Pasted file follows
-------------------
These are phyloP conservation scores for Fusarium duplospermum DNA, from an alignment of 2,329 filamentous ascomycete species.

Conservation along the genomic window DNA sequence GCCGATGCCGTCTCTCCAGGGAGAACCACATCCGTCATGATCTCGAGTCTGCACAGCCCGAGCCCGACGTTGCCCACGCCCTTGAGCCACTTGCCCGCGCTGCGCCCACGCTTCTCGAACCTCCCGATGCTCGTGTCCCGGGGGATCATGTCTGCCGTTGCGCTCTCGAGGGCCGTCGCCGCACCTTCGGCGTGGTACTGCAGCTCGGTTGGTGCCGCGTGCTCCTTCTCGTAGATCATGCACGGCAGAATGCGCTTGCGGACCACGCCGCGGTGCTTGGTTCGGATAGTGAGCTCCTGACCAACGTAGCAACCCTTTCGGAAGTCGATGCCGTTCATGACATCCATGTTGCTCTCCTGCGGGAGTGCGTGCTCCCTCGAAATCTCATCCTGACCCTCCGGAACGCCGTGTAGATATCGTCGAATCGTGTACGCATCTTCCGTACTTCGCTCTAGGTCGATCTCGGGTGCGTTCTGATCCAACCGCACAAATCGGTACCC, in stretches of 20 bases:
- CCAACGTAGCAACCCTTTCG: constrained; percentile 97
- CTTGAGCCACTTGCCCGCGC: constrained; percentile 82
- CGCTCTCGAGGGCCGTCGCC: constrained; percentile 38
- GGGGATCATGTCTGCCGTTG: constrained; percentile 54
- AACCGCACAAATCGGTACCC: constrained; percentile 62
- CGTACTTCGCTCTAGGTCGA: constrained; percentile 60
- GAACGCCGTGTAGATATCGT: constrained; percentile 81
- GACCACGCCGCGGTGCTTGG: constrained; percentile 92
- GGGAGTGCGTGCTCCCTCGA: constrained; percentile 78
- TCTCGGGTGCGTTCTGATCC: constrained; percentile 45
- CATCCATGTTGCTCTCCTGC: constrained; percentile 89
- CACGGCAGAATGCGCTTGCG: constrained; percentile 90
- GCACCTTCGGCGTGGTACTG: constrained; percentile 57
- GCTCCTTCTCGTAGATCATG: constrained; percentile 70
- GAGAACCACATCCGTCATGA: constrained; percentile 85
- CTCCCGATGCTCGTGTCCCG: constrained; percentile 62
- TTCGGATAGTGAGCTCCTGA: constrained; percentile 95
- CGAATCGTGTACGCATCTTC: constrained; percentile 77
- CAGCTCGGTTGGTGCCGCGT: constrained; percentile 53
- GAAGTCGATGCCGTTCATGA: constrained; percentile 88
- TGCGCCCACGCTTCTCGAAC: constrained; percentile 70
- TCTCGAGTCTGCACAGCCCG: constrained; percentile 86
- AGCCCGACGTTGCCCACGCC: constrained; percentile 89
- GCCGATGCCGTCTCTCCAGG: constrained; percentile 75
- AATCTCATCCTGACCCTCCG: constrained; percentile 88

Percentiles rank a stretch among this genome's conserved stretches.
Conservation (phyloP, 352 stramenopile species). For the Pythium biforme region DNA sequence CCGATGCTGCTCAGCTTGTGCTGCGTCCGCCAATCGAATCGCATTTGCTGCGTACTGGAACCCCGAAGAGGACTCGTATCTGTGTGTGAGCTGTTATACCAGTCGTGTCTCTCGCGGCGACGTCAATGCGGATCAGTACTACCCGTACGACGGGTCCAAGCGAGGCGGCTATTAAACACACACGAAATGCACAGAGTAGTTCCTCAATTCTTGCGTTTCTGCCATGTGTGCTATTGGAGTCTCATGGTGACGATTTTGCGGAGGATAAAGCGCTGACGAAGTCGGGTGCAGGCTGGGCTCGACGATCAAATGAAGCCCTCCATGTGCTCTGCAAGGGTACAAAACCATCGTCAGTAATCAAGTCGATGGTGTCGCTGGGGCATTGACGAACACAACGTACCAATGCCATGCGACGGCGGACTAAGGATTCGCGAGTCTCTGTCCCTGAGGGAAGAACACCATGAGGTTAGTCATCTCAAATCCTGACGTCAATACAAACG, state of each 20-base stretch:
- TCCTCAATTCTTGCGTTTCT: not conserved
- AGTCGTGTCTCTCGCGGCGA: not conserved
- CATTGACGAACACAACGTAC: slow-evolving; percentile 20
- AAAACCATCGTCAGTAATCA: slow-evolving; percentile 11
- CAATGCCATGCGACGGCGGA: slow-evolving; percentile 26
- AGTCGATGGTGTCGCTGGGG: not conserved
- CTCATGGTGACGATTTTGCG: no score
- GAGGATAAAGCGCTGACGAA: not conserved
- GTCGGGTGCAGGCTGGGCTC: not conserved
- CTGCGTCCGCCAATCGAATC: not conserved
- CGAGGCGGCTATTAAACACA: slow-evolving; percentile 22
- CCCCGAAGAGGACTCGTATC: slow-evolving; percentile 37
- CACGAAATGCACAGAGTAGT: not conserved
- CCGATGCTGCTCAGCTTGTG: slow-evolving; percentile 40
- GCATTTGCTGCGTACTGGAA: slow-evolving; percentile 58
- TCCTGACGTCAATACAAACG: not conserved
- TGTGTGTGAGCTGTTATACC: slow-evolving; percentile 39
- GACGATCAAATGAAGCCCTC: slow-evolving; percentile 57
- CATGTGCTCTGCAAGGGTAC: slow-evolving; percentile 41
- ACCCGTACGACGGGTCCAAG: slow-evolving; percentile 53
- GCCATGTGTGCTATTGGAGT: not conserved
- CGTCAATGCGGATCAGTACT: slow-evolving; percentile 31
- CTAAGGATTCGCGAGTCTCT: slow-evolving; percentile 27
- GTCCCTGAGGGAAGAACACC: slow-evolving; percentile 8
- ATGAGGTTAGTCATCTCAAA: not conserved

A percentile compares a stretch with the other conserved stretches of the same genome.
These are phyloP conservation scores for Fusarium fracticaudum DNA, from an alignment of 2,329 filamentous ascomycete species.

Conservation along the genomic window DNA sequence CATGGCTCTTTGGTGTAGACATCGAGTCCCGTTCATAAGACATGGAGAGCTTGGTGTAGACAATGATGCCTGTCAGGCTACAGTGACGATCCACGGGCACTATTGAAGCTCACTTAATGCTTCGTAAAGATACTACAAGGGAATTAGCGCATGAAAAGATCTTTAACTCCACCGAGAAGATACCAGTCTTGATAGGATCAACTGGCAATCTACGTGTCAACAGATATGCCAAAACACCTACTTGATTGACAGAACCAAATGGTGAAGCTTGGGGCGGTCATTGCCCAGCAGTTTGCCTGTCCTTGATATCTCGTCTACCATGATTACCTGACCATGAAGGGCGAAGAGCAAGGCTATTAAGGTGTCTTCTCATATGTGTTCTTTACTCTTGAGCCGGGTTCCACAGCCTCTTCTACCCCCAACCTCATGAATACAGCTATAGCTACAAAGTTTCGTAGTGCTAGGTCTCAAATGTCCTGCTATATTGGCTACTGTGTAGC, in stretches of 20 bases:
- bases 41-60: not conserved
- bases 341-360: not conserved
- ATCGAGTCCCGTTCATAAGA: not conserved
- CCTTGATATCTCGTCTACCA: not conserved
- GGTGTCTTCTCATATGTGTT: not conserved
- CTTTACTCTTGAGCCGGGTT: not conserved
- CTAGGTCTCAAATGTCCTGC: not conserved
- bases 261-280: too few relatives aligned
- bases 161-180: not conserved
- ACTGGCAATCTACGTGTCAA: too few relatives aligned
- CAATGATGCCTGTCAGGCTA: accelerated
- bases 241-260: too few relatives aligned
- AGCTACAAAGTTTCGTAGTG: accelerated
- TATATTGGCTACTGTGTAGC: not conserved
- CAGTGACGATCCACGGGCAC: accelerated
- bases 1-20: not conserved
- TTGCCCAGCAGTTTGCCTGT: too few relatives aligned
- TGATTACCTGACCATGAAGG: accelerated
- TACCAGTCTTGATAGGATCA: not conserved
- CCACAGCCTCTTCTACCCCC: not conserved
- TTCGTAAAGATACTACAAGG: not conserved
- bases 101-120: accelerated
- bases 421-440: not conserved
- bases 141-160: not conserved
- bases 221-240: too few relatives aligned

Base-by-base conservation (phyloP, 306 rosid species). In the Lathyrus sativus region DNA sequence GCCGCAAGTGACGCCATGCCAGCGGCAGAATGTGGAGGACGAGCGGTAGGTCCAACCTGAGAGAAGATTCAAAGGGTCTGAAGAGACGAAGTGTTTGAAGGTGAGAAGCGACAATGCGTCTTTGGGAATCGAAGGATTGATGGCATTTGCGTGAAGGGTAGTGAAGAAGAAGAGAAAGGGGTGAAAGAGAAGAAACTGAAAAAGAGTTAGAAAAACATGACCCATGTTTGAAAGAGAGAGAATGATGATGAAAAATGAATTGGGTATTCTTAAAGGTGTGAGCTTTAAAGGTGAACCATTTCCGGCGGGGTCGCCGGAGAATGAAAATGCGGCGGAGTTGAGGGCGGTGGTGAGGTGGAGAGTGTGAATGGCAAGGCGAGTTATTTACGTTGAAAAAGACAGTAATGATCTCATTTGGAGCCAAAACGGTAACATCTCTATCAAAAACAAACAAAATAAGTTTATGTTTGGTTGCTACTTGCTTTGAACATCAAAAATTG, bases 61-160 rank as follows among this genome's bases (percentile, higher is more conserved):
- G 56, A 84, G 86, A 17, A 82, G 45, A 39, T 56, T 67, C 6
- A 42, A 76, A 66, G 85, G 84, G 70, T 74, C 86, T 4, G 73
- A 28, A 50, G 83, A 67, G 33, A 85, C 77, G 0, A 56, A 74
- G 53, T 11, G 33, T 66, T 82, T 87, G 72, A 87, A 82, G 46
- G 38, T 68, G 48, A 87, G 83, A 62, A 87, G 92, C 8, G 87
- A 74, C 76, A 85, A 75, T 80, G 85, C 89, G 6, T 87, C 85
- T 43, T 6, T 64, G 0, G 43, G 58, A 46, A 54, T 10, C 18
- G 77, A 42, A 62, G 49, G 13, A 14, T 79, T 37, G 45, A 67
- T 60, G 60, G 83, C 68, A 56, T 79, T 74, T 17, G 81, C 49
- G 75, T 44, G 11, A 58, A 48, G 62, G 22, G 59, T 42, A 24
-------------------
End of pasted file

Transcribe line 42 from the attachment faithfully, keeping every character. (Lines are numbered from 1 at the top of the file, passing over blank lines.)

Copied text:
- CACGAAATGCACAGAGTAGT: not conserved